KAMPALA, Aug 1 (Reuters) - Rights activists on Friday accused the Ugandan government of using electronic communications laws to stifle dissent, after a prominent academic was convicted for cyber-harassment over a Facebook post critical of President Yoweri Museveni.
Stella Nyanzi, a university lecturer and researcher who once called Museveni “a pair of buttocks”, has drawn the government’s wrath for her attacks on him. Laced with profanity and sexually explicit language, it is posted on her Facebook page and often shared widely by her followers.
A court on Thursday found her guilty of cyber harassment, an offence under Uganda’s computer-misuse law. The offence carries a sentence of three years or a fine of 1.4 million shillings ($379.40). A sentence is expected to be handed down later on Friday.
The offence stemmed from a Facebook post last year in which she insulted Museveni with a profanity.
“This verdict is outrageous and flies in the face of Uganda’s obligations to uphold the right to freedom of expression ... and demonstrates the depths of the government’s intolerance of criticism,” said Joan Nyanyuki, director for East Africa at human rights pressure group Amnesty International.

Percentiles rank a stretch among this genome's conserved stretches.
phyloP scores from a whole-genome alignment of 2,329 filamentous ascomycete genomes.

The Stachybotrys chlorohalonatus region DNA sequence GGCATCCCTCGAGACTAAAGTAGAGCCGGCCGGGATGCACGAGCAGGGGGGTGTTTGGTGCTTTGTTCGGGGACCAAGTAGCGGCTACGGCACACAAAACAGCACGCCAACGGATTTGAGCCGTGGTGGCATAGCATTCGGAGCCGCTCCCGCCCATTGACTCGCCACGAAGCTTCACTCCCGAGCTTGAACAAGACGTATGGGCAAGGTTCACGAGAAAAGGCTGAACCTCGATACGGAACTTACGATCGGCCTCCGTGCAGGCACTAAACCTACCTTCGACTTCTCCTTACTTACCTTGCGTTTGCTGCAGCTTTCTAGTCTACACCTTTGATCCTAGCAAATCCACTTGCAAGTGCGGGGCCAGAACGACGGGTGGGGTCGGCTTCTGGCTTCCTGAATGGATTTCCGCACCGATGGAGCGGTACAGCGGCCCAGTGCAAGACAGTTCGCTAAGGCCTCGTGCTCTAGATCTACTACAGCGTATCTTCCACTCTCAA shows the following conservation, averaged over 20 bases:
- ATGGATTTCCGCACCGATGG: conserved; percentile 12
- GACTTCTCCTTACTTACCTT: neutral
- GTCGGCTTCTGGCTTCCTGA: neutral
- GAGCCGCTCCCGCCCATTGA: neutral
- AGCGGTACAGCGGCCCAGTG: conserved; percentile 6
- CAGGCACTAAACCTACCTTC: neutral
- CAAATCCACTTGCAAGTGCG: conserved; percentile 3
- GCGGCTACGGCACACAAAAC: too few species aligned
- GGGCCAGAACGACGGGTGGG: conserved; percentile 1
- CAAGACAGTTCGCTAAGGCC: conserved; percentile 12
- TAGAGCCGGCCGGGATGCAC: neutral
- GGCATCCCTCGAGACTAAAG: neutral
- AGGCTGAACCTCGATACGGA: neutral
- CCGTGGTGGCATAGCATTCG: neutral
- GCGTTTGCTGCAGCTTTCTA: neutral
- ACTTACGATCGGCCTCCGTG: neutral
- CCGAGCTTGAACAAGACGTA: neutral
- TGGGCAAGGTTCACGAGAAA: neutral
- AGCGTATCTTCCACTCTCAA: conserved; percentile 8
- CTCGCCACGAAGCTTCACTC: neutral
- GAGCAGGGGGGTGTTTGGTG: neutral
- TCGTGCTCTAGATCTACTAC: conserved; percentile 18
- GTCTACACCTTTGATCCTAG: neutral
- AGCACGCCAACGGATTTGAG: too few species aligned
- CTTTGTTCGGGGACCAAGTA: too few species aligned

Amnesty said in the statement the verdict should be quashed and Nyanzi, who has been in jail since November last year, freed immediately.
“The Ugandan authorities must scrap the Computer Misuse Act... which has been used systematically to harass, intimidate and stifle government critics,” Nyanyuki said.
Critics say Museveni, in power since 1986, is increasingly becoming intolerant of dissent as resistance to his rule grows.
$1 = 3,690.0000 Ugandan shillings Reporting by Elias Biryabarema